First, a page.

from time to time by some supernatural | sheikh or seid hands round the “cup." of agency.

wine, and before tasting it the novice has I paid Sheikh Hassan a visit on two to swear five hundred times by the mys. occasions, and was quite charmed with teries of the Ain, Min, Sin never to reveal his dignified bearing and kindly manners. anything he hears. The sheikh's sandal After death they say he will become a star is put on his head, bound on by a white at once, without having to submit to any rag, as he swears, and the greatest solemof those unpleasant corporal transmigra- nity is maintained. There have to be tions which form so integral a part of their twelve sponsors, who also take an oath religious belief.

that they will pursue the youth to death if This belief in metempsychosis is very be reveals their secrets, and will cut him curious amongst the Ansairee. Ordinary in pieces. It is commonly reported, Mussulmans, they say, pass into jackals though with what truth I cannot say, that after death ; and it is a common saying the tongues of two renegade Ansairee are amongst them, when the jackals howl at kept in pickle at Tarsus, and shown to night, “ Listen to the Mussulmans calling the youths at their initiation as an awful to prayer.” Bad men after death have to warning ; certain it is that they have kept " walk in low envelopes," as their express their secret very well

, and that the danger sion goes, making use of the Arabic word of apostasy must be very considerable. kamees for the envelope of the body, After a probationary period of forty days, which exists amongst us in the word further mysteries are revealed to the chemise. For what reason I know not, youth under the same solemn circumChristian doctors are supposed to go into stances, and he then has to repeat several very low envelopes indeed, and become of the Ansairee prayers which the sponswine when this life is over. Jewish sors have taught him during the interval. rabbis become apes, and so forth.

Two sponsors, generally taken from The stars, they say, are envelopes of amongst the leading men, have to become light,” the destination of the great and responsible for the good conduct and vigigood Assairee who have, like Sheikh lance of the other twelve, and then at a Hassan, distinguished themselves in this third meeting the youth has to repeat sixlife by their charity and integrity; and teen prayers to Ali and is admitted into there are fifty thousand of them who form full communion. There are certain higher the great “light world," or the inhabitants grades to be attained to only by mea of of the seventh heaven who surround Ali, influence and undoubted character ; but and are perpetually illuminated by his to these the rank and file of the Ansairee presence. Most Ansairee pretend to a do not aspire. The ordinary or third deknowledge of what they did in a former gree is the one into which every male is existence, whether as animals or men; admitted, and the secrets of this degree and at Tarsus it is a common theory and its passes are known to them all; thus amongst them that Frankish travellers, it is possible for an Ansairee of Tarsus or intent on archæological research, come to the Lebanon to enter into fellowship with look for treasures which they remember to a co-religionist of the north of Persia, be have seen in these spots during a former he Shemali, or Kalazian, or a member of existence.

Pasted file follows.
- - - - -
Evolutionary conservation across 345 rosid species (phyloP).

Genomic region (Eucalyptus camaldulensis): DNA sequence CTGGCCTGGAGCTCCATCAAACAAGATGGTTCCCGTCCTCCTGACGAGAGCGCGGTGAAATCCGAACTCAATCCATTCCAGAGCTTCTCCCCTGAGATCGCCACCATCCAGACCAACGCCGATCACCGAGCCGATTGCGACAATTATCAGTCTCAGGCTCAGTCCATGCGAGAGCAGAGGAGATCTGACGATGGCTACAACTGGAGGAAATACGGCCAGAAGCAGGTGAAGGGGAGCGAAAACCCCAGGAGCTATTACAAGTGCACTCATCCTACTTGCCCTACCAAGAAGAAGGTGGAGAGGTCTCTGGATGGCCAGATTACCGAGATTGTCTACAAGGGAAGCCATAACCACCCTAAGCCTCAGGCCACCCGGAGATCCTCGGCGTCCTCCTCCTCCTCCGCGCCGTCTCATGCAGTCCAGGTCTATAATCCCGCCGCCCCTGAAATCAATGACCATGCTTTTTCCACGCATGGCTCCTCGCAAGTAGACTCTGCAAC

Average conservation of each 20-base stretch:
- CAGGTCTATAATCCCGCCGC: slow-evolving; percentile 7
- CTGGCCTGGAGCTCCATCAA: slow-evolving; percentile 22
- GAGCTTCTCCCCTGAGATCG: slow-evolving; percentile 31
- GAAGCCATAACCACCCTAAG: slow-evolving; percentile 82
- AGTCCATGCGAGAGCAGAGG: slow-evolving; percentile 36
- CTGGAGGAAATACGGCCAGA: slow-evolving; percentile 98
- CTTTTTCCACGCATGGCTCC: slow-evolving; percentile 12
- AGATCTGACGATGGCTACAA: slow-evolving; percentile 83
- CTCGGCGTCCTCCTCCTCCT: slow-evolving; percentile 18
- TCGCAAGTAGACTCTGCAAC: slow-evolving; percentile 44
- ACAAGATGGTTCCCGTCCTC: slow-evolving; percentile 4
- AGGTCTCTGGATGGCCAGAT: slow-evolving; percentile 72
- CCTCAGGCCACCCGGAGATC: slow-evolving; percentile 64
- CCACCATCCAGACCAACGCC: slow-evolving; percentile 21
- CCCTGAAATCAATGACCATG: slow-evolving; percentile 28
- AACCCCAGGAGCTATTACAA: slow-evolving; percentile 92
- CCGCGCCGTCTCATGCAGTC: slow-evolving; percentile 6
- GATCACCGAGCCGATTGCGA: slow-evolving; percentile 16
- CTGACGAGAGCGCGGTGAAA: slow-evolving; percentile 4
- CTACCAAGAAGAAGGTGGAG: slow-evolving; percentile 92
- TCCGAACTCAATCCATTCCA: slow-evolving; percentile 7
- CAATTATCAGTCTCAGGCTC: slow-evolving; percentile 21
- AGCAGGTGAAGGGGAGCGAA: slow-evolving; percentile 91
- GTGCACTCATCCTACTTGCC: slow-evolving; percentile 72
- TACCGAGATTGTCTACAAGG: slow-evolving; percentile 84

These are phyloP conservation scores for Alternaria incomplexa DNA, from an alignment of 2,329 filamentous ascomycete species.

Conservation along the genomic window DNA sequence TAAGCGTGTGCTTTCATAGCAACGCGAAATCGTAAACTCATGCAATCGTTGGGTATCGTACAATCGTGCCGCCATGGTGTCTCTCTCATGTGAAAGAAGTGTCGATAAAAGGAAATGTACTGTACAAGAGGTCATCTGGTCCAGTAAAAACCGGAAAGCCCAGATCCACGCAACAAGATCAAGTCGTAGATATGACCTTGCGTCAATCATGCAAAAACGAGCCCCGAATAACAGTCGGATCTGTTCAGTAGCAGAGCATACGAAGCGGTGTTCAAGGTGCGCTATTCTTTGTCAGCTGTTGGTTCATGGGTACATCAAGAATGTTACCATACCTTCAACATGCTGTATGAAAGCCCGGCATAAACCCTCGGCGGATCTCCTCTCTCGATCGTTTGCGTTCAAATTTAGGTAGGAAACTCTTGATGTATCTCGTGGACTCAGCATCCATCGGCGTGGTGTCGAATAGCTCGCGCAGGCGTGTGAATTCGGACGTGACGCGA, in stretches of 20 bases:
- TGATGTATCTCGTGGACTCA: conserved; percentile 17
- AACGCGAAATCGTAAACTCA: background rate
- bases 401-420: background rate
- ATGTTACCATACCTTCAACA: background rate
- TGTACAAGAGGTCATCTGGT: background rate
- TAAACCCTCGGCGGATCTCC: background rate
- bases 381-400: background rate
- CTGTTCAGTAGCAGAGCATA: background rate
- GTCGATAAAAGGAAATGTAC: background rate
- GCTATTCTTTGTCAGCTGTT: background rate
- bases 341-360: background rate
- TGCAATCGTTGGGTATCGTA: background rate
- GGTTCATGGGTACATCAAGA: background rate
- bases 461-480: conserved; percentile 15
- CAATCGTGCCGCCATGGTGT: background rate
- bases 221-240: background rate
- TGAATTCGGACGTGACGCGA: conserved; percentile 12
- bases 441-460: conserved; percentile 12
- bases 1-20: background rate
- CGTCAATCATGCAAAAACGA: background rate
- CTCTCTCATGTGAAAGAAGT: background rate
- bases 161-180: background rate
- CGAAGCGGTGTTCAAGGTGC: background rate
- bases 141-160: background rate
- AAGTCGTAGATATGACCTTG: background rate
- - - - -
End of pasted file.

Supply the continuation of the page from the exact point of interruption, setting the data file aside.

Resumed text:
the other two sects. As most of the nomad A man, they say, who has not acted tribes belong to this religion, it gives them rightly in this life may be punished in the a wonderful bond of union, and must act next existence by being born a woman, amongst them much as freemasonry or and a woman who does her duty in this the secrets of other orders used to act in life may be rewarded in the next by being the disturbed days of western Europe. born a man. Womanhood is considered by them a sort of probationary step between the animal world and the lords of creation, and their women are treated by them with great contempt and never per

From Macmillan's Magazine, mitted to participate in the sacred mys

TWO TREATISES ON THE SUBLIME. teries of religion.

THE treatise of Longinus “ On the The initiation of males into the mys- Sublime," and the modern performance teries generally takes place between the of Burke “On the Sublime and Beautiages of sixteen and eighteen. It is done ful,” have shared a common fate. Once in solemn conclave, and by several pro- highly famous, they have now fallen into bationary steps. The youth is brought by almost general neglect. It is proposed his father or nearest male relative, the lin the present paper to offer some